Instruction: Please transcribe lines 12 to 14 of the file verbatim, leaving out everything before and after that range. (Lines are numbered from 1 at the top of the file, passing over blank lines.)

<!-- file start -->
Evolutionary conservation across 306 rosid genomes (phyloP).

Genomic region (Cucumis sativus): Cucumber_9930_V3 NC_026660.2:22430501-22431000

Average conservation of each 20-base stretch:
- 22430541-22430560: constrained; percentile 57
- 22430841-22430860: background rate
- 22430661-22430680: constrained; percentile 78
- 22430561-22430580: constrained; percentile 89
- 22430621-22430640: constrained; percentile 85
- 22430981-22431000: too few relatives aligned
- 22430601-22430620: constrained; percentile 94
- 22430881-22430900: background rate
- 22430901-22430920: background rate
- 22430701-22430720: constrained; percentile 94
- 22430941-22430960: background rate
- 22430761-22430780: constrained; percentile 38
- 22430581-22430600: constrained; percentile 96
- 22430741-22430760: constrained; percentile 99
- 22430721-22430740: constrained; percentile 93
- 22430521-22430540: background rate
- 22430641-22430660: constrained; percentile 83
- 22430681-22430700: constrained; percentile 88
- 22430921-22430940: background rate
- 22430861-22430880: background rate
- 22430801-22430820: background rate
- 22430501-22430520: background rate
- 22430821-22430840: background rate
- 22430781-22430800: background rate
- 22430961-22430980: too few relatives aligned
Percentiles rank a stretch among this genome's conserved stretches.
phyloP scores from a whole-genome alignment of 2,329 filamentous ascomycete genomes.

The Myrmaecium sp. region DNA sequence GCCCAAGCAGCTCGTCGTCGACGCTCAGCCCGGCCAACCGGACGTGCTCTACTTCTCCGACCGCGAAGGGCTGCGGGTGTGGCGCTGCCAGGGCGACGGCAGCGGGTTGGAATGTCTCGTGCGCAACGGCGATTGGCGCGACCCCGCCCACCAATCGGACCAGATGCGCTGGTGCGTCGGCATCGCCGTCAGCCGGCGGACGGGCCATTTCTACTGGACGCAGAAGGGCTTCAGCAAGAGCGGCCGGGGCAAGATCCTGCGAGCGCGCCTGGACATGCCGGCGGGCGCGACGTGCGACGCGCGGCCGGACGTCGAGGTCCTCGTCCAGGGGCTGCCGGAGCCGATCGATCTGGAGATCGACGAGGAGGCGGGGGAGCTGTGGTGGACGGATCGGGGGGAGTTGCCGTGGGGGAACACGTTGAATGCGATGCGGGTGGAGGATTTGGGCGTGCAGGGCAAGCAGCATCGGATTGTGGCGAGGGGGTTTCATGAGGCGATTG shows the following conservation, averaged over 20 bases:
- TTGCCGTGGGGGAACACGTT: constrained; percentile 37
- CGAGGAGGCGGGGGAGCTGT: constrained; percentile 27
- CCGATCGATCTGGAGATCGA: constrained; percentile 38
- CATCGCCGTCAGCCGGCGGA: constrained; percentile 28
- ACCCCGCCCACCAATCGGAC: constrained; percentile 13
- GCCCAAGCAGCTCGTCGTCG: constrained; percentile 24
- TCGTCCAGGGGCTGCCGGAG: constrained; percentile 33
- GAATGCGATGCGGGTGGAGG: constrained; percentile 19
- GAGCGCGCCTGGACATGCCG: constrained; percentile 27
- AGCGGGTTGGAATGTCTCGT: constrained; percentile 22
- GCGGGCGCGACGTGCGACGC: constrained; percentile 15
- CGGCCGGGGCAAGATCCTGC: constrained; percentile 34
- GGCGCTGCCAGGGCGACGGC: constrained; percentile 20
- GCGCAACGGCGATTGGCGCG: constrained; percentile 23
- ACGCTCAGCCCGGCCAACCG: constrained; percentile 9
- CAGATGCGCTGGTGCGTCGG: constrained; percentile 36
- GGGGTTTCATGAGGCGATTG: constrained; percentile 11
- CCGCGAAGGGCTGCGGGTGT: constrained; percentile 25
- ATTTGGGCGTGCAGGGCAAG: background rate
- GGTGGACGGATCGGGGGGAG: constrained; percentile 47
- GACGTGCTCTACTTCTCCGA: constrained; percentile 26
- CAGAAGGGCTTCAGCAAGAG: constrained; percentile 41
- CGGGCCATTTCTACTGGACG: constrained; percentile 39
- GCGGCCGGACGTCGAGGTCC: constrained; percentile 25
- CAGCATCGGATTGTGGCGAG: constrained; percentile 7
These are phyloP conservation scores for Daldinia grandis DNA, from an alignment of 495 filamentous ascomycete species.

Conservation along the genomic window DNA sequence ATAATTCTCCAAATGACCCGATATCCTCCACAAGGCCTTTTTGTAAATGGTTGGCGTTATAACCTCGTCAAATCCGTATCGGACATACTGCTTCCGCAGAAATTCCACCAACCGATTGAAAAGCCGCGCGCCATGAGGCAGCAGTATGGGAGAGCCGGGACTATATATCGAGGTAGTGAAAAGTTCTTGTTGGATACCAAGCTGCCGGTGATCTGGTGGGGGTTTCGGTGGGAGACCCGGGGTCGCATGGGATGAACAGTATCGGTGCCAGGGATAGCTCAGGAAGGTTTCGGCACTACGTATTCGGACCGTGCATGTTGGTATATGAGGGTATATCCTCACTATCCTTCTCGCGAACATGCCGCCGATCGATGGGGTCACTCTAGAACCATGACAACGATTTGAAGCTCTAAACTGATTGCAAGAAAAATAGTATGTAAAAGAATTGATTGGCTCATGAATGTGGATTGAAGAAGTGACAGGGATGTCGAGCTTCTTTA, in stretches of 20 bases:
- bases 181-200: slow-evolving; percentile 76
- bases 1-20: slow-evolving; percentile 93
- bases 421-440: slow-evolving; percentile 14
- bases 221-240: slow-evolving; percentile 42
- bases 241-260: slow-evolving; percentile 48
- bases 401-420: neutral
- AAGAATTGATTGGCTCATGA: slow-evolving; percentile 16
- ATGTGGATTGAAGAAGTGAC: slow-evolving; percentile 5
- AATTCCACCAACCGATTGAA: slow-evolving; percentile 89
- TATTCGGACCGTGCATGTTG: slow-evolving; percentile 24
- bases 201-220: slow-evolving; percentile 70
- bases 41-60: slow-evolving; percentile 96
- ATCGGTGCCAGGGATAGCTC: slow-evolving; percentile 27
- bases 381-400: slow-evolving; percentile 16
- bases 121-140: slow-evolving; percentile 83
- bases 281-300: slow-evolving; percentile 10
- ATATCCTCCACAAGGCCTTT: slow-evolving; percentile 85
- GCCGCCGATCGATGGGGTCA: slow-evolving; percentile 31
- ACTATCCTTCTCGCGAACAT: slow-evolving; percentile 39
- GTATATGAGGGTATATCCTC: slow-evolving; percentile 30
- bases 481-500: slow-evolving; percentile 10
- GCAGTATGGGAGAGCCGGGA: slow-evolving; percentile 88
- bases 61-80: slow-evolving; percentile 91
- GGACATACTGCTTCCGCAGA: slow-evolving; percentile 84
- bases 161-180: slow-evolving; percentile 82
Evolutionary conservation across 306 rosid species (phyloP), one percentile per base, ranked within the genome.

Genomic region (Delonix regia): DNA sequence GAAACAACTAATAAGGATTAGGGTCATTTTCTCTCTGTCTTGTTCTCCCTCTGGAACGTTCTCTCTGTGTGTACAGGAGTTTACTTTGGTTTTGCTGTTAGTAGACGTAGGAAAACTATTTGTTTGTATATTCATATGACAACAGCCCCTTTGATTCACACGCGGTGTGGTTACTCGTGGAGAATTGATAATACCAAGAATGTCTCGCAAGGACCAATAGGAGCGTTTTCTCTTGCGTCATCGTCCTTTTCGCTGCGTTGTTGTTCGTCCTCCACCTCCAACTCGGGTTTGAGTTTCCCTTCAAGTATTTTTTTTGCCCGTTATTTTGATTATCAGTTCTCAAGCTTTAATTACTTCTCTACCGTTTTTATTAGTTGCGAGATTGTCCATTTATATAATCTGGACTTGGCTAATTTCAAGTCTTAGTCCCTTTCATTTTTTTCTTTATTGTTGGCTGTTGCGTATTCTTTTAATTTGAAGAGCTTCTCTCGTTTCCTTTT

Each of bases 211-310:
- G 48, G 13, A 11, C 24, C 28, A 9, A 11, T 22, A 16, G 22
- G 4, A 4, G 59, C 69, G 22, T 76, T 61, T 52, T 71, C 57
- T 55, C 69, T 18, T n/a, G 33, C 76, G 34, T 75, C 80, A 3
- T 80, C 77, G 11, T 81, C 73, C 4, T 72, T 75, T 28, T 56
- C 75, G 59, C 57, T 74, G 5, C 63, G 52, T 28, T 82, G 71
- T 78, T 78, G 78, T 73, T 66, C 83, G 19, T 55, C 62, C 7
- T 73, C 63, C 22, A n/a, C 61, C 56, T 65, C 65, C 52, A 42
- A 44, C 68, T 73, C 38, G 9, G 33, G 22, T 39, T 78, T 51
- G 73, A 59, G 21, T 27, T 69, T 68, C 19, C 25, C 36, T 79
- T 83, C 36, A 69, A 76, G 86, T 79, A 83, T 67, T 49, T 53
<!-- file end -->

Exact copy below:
- 22430901-22430920: background rate
- 22430701-22430720: constrained; percentile 94
- 22430941-22430960: background rate